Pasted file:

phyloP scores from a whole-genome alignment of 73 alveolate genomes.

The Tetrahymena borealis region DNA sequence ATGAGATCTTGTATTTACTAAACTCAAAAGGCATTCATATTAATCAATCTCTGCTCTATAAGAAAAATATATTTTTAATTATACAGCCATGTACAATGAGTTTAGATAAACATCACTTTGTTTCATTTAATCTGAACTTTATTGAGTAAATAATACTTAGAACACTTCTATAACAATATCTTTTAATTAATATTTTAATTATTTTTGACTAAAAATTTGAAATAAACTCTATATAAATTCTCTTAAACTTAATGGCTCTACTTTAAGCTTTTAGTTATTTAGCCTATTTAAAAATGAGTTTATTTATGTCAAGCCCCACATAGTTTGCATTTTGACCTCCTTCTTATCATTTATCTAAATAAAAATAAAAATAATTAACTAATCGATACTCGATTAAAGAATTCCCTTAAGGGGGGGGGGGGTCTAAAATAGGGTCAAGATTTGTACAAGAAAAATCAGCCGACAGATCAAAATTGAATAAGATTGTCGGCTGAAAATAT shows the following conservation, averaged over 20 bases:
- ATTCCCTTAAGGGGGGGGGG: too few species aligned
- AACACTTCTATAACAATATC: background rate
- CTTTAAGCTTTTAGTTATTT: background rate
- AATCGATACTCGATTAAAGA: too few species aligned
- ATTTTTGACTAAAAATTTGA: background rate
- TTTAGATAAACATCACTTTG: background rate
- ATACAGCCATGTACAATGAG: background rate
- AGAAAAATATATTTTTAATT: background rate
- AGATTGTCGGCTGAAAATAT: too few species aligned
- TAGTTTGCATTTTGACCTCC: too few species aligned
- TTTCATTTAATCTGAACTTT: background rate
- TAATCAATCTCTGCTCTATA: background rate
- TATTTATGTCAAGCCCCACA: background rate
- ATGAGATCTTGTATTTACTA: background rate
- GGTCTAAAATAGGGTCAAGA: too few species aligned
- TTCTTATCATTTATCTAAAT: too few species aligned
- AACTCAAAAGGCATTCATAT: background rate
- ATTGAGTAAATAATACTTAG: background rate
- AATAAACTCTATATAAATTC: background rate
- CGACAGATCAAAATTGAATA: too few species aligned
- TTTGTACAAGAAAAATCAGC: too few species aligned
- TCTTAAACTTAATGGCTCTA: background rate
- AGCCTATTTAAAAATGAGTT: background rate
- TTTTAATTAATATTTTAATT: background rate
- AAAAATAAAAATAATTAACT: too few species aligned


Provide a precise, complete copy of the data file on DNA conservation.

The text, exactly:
phyloP scores from a whole-genome alignment of 73 alveolate genomes.

The Tetrahymena borealis region DNA sequence ATGAGATCTTGTATTTACTAAACTCAAAAGGCATTCATATTAATCAATCTCTGCTCTATAAGAAAAATATATTTTTAATTATACAGCCATGTACAATGAGTTTAGATAAACATCACTTTGTTTCATTTAATCTGAACTTTATTGAGTAAATAATACTTAGAACACTTCTATAACAATATCTTTTAATTAATATTTTAATTATTTTTGACTAAAAATTTGAAATAAACTCTATATAAATTCTCTTAAACTTAATGGCTCTACTTTAAGCTTTTAGTTATTTAGCCTATTTAAAAATGAGTTTATTTATGTCAAGCCCCACATAGTTTGCATTTTGACCTCCTTCTTATCATTTATCTAAATAAAAATAAAAATAATTAACTAATCGATACTCGATTAAAGAATTCCCTTAAGGGGGGGGGGGGTCTAAAATAGGGTCAAGATTTGTACAAGAAAAATCAGCCGACAGATCAAAATTGAATAAGATTGTCGGCTGAAAATAT shows the following conservation, averaged over 20 bases:
- ATTCCCTTAAGGGGGGGGGG: too few species aligned
- AACACTTCTATAACAATATC: background rate
- CTTTAAGCTTTTAGTTATTT: background rate
- AATCGATACTCGATTAAAGA: too few species aligned
- ATTTTTGACTAAAAATTTGA: background rate
- TTTAGATAAACATCACTTTG: background rate
- ATACAGCCATGTACAATGAG: background rate
- AGAAAAATATATTTTTAATT: background rate
- AGATTGTCGGCTGAAAATAT: too few species aligned
- TAGTTTGCATTTTGACCTCC: too few species aligned
- TTTCATTTAATCTGAACTTT: background rate
- TAATCAATCTCTGCTCTATA: background rate
- TATTTATGTCAAGCCCCACA: background rate
- ATGAGATCTTGTATTTACTA: background rate
- GGTCTAAAATAGGGTCAAGA: too few species aligned
- TTCTTATCATTTATCTAAAT: too few species aligned
- AACTCAAAAGGCATTCATAT: background rate
- ATTGAGTAAATAATACTTAG: background rate
- AATAAACTCTATATAAATTC: background rate
- CGACAGATCAAAATTGAATA: too few species aligned
- TTTGTACAAGAAAAATCAGC: too few species aligned
- TCTTAAACTTAATGGCTCTA: background rate
- AGCCTATTTAAAAATGAGTT: background rate
- TTTTAATTAATATTTTAATT: background rate
- AAAAATAAAAATAATTAACT: too few species aligned